Beijing has been pushing hard for its domestic stock market to be included in influential index provider MSCI’s global emerging-market indexes, a move that would see a big increase in flows into mainland A-shares. It was rebuffed again last year.
The Chinese authorities appears to have accepted that the move may take longer than it previously hoped for. If it happened, this would be another huge step in the international opening of the mainland’s capital markets.
Will China’s A-share equities be included into MSCI’s global emerging market indices?
MSCI’s decision to prevent China’s A-shares from being included into its emerging-market index for the third consecutive year is unprecedented, said Wang Qi, chief executive of private equity firm MegaTrust Investment (HK).
He should know—he was the former head of MSCI’s China equity research for almost two years till April 2015.
“After last year’s rejection, this year’s decision (expected in June 2017) will be even more of a wild card. We are confounded,” he told AsianInvestor.
MSCI said it delayed the inclusion once more, in part because investors need time to assess the effectiveness of policy changes on the quota allocation and capital mobility.
Inclusion would seem more likely than ever this year, given steps that have been taken since to open access to China’s stock markets.
The Shenzhen-Hong Kong Stock Connect programme launched in December, granting offshore institutional investors access to almost 80% of the market capitalisation of listed A-shares, with the only limitation being daily quotas.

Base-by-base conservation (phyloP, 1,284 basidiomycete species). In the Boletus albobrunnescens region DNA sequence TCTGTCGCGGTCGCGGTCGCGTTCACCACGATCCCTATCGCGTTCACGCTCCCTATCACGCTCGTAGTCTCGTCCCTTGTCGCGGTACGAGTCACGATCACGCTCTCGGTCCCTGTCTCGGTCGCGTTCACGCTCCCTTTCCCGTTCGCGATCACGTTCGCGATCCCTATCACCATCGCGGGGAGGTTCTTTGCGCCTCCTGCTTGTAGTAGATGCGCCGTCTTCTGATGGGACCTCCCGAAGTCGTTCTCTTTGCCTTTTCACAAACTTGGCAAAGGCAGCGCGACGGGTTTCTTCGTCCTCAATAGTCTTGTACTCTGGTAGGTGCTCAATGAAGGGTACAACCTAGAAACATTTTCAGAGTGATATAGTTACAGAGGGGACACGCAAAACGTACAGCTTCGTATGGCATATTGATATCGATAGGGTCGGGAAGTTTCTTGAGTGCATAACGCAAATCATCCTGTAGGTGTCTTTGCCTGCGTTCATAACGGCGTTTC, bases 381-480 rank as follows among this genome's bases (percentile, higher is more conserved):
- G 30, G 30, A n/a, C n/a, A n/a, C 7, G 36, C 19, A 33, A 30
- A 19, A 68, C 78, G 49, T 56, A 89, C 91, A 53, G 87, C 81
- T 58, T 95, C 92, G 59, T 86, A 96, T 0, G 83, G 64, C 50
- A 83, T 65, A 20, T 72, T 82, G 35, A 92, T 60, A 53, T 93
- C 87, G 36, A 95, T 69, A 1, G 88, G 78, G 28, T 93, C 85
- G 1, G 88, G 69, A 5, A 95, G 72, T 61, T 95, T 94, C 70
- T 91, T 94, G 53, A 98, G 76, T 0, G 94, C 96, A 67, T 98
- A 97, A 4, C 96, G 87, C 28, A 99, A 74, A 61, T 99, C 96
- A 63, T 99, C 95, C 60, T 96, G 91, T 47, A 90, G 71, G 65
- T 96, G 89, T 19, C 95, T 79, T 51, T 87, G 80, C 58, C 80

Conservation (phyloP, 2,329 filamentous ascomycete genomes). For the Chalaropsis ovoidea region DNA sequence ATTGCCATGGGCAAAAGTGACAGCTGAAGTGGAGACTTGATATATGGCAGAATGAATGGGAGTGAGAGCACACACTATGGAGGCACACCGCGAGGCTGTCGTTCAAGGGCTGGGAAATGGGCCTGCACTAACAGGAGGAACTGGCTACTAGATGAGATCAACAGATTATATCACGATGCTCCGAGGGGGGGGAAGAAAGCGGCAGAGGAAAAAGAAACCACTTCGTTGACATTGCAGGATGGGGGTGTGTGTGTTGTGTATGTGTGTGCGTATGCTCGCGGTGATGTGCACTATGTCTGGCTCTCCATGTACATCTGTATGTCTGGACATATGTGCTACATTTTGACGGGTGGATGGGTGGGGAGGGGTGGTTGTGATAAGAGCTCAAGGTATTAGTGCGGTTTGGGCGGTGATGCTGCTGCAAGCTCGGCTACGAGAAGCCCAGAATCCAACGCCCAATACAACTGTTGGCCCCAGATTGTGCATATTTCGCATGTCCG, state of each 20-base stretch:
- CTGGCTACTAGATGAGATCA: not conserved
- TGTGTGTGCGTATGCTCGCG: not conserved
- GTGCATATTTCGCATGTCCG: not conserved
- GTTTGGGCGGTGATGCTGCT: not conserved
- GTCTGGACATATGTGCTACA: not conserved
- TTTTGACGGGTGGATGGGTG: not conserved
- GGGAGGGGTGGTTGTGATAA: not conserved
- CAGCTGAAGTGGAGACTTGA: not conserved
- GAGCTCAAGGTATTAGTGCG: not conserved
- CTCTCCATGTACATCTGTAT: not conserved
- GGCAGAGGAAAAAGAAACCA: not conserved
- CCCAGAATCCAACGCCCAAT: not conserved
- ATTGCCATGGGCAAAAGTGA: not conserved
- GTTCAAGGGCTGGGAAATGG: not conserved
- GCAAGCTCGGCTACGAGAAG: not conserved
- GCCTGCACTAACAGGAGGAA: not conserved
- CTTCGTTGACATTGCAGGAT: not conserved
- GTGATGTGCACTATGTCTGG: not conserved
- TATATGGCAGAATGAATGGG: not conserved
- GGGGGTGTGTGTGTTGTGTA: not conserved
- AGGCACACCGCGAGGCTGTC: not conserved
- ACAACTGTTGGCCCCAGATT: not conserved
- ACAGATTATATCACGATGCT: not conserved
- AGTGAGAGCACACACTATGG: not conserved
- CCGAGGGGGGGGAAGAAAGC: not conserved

Global passive managers continue to operate A-share ETFs with no apparent issues, and there are high-profile entries to the Chinese asset management industry through wholly foreign owned enterprises—all signaling that global investors are willing and ready to participate in this market
But after spending years trying to convince the US index provider to include its onshore shares, the country appears less enthused of late. China Securities Regulatory Commission vice chairman Fang Xinghai said in Davos on January 19 that the country’s authorities were not in a hurry to push A-shares to be included into MSCI indices.
Multiple China market experts say the change in mindset reflects a desire to both manage its long pipeline of new listings, and slow the internationalisation of the stock market to prevent disturbance of its financial market. A market opening will always come second to domestic control.
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